Robbery Offences (SA)

Robbery is a very serious offence that encompasses both violence and dishonesty. It is contained in section 137 of the Criminal Law Consolidation Act 1936. It occurs when a person uses force or the threat of force to steal or to escape the scene of a theft. This page deals with robbery offence in South Australia.

What is robbery?

A robbery occurs when one or more persons use force, or threaten force, in order to carry out a theft, or in order to escape the scene of a theft. The force or threat of force must occur immediately before, during or after the theft.  

For a person to be found guilty of robbery, the court must be satisfied that they:

  • Used force against a person or threatened to do so;
  • Permanently deprived a person of their lawful property;
  • Used fraudulent action to take property.

The degree of force used does not have to be very great for a robbery charge to be proven. A robbery may involve a push, punch, threatened punch, or a threat with a knife or gun.

Penalty for robbery

The maximum penalty that applies to a charge of robbery is imprisonment for 15 years. If the offence is aggravated, the maximum penalty increases to imprisonment for life.

Aggravated offences

Under section 5AA of the Criminal Law Consolidation Act 1935, an offence is aggravated if any of a range of circumstances existed, including:

  • The offence involved systematically and deliberately inflicting severe pain on the victim;
  • The offence involved the use or threatened use of an offensive weapon;
  • The offence was committed against a law enforcement officer;
  • The offence was committed against a person who was under 12 or over 60;
  • The offence was committed in company with one or more other persons.


Robbery is an indictable offence that can only be finalised in the District Court or Supreme Court. When a person is charged with a robbery offence, they must first attend the Magistrates Court (or Youth Court if they are under 18), where the matter will go through a number of preliminary mentions. The matter will then go through a committal hearing where a magistrate will assess whether there is enough evidence to support a finding of guilt in a higher court. If the case is sufficiently strong, the matter will be committed to a higher court. If it is not, it will be dismissed.

Other related offences

If a person attempts a robbery, but the robbery is not completed, a court may find them guilty of attempted robbery. A person may also be charged with theft or with receiving stolen property rather than robbery if the prosecution feels that a a robbery charge will be difficult to prove.

Common purpose

When two of more people commit a robbery together, it is not necessary for all of them to have carried out the physical elements of the offence. This is because of the doctrine of common purpose, which holds that when two or more people commit an offence together, all of them are criminally responsible for what occurs provided they shared a ‘common purpose.’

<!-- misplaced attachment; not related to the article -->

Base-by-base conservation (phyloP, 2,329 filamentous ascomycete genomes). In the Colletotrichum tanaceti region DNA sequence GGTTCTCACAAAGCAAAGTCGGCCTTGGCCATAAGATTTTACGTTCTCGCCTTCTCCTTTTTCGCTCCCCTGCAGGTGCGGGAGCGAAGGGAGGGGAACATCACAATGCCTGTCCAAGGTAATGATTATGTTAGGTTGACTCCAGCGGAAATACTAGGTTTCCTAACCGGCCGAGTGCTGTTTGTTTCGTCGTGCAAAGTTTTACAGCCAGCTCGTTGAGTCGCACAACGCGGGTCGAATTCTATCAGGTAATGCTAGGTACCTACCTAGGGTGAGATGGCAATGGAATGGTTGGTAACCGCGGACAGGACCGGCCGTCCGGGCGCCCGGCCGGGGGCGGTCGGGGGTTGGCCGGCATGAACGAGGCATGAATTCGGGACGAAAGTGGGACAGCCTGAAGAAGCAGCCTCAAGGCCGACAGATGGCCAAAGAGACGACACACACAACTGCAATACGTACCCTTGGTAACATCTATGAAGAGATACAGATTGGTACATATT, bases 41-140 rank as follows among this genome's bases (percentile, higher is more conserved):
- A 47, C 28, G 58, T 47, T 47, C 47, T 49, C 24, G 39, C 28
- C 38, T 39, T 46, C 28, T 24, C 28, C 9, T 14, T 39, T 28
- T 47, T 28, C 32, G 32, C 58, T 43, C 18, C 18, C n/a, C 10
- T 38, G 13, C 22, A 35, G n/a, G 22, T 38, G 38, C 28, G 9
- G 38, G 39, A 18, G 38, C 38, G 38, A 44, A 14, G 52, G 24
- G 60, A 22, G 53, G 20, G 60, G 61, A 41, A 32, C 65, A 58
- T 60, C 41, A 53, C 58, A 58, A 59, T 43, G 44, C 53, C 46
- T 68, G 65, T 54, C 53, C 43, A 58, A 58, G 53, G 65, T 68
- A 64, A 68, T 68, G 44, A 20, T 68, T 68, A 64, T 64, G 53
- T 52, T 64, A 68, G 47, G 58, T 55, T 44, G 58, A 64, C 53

In the following situations, more than one accused person could be found guilty of robbery:

  • Person A and Person B accost Person C with the intention of stealing his wallet. Person A raises a fist to Person C and demands Person C hand over his wallet, which Person C hands over to Person A. In this example, both Person A and Person B are guilty of robbery even though Person B did not carry out any of the physical acts.
  • Person A and Person B beat up Person D in order to steal his car.  Person C does not strike Person D but jumps into the driver’s seat of the car and drives Person A and Person B away from the scene of the crime. In this example, Person A, Person B and Person C are all guilty of robbery, even though Person C did not take part in the assault.


If a person is found guilty of a robbery offence in South Australia, it is highly likely they will have a conviction imposed against them. Under section 24 of the Sentencing Act 2017, courts can impose fines or community service orders without recording convictions only where the court is satisfied that the offence was trifling, that the accused is unlikely to commit such an offence again and that good reason exists for not imposing a conviction.

If you require legal advice or representation in any legal matter, please contact Go To Court Lawyers.


Fernanda Dahlstrom

Fernanda Dahlstrom has a Bachelor of Laws from Latrobe University, a Graduate Diploma in Legal Practice from the College of Law, a Bachelor of Arts from the University of Melbourne and a Master of Arts (Writing and Literature) from Deakin University. Fernanda practised law for eight years, working in criminal defence, child protection and domestic violence law in the Northern Territory. She also practised in family law after moving to Brisbane in 2016.
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